If Latin America wants to keep leading in clean energy, investment in the strategic sector is required as well as coordination between public and private agents. In 10 years, total investment in renewable energy has been multiplied by a factor of four. The amount of investment of each country is considerably different (Figure 1): Brazil is leading the way, which is in part due to the country’s wind power auction. The gap between Brazil and the rest of the region has been historically present but it has been narrowing in recent years. The other highest destinations of investment in 2015 were Mexico and Chile, which, for the first time joined the list of the top 10 largest renewable energy global markets. Uruguay came in fourth with big investments in the wind sector.
As for different types of renewable technology, the trend over the past years reflects a change in the nature of the investments. From 2005 to 2009, most of the renewable energy capacity came from hydroelectricity, which has suffered from droughts these last few years. The region has other forms of renewable energy such as geothermal, solar, tidal, wind, biomass and biofuels, but they only represent 10% of electricity production and they are increasing very slowly, which made it difficult to offset the decline of hydroelectricity. Even if non-hydroelectricity is something new in the region, investments are rising. In particular, solar photovoltaic plants have experienced rapid growth. It is the same situation for onshore wind investments, which have increased since 2008. Geothermal investments are present every year but it is not the case for hydro-power and bioenergy investments. Overall, private investment in renewables has gradually increased, especially to support wind-based generation (Figure 2).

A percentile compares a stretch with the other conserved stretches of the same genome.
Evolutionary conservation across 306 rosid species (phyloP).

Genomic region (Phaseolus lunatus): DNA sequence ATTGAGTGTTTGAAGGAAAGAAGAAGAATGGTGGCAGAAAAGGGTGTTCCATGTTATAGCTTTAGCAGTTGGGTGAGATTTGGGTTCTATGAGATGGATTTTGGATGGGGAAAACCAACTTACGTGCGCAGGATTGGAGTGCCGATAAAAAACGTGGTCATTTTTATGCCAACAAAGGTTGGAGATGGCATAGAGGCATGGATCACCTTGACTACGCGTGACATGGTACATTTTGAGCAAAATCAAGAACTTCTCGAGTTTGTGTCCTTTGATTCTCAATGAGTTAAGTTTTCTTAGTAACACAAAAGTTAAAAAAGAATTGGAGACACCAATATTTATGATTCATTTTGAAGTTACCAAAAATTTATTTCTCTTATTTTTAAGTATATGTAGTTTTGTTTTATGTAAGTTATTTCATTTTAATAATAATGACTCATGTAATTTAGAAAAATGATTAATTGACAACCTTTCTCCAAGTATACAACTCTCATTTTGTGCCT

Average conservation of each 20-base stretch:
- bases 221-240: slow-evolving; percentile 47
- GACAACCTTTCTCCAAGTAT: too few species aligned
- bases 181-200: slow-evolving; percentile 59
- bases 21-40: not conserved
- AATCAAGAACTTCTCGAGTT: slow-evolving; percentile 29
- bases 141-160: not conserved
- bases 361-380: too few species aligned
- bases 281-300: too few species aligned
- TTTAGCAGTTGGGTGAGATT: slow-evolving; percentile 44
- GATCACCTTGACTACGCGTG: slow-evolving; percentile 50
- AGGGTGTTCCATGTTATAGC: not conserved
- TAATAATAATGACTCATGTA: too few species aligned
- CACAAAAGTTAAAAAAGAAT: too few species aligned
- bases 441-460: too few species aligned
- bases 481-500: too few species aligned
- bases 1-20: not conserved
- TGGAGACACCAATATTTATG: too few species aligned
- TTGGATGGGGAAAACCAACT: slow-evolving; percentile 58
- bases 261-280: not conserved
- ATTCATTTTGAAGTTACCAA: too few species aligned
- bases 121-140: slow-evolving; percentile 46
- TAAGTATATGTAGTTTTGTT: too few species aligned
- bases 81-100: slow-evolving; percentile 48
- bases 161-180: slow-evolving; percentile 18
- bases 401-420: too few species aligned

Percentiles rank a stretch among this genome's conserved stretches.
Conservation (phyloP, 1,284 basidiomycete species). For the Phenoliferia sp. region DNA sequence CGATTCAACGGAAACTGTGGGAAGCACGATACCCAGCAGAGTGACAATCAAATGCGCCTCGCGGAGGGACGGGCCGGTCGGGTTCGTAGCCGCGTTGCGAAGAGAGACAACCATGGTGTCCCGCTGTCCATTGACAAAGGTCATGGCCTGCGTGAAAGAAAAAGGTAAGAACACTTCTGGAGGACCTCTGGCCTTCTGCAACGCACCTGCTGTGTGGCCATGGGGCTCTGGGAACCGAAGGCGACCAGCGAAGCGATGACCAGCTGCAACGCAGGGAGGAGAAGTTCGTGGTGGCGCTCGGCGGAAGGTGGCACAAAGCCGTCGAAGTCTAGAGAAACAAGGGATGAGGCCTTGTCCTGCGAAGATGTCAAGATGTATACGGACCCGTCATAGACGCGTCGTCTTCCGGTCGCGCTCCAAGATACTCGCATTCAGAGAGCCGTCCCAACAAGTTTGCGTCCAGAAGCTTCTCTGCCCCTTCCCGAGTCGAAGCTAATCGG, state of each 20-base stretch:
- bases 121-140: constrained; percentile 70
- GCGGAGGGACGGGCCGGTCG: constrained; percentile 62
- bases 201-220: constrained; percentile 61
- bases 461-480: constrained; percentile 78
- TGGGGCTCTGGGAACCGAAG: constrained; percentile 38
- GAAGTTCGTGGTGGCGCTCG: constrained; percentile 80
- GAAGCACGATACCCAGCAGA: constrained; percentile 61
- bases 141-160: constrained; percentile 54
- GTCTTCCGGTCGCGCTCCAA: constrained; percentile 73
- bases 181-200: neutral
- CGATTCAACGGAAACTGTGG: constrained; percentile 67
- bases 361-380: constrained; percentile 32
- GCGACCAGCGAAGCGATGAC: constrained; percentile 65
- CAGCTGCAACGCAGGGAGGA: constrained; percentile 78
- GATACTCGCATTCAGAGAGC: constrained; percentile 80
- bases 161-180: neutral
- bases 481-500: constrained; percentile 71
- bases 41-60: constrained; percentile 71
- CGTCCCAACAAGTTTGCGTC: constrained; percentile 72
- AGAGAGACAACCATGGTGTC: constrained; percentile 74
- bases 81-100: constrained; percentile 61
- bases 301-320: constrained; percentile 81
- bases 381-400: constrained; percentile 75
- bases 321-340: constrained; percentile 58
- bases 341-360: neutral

The way to encourage investment in Latin America is to combine national policies with financial mechanisms in order to attract private investors. Some countries such as Chile, Mexico, Brazil and Argentina have changed their regulations to encourage alternative energy without offering any subsidies. Another instrument is to use energy auctions to attract clean energy investors at low prices. For instance, in Argentina, Chile, Mexico and Peru, power auctions have recently resulted in high-participation and low-bids for wind and solar projects.
Despite the progress made in renewable energies, there is still room for improvement. Considering the vulnerability to climate change related shocks that Latin America has, the region would benefit tremendously from regional interconnections. However, many of the existing ones are not used because of technical and market barriers. For instance, power exchanges between Argentina, Brazil and Chile remain consistently low. Increasing energy efficiency could also reduce pollution. The region’s energy intensity is the lowest of any region, largely caused by the nature of its economic activities. The region could certainly reduce transmission and distribution losses as they are the highest of any region after the Middle East and North Africa.
On many occasions, we have been hearing that fighting against global warming is a complex matter and there is little that can be done. However, Latin America is trying to transform a challenge into an opportunity. The region is characterised by developing countries that need to grow, but they have decided to develop clean energies that foster industries, attract capital and create employment. The future looks encouraging and time may confirm it.
by Alea Muñoz Guisande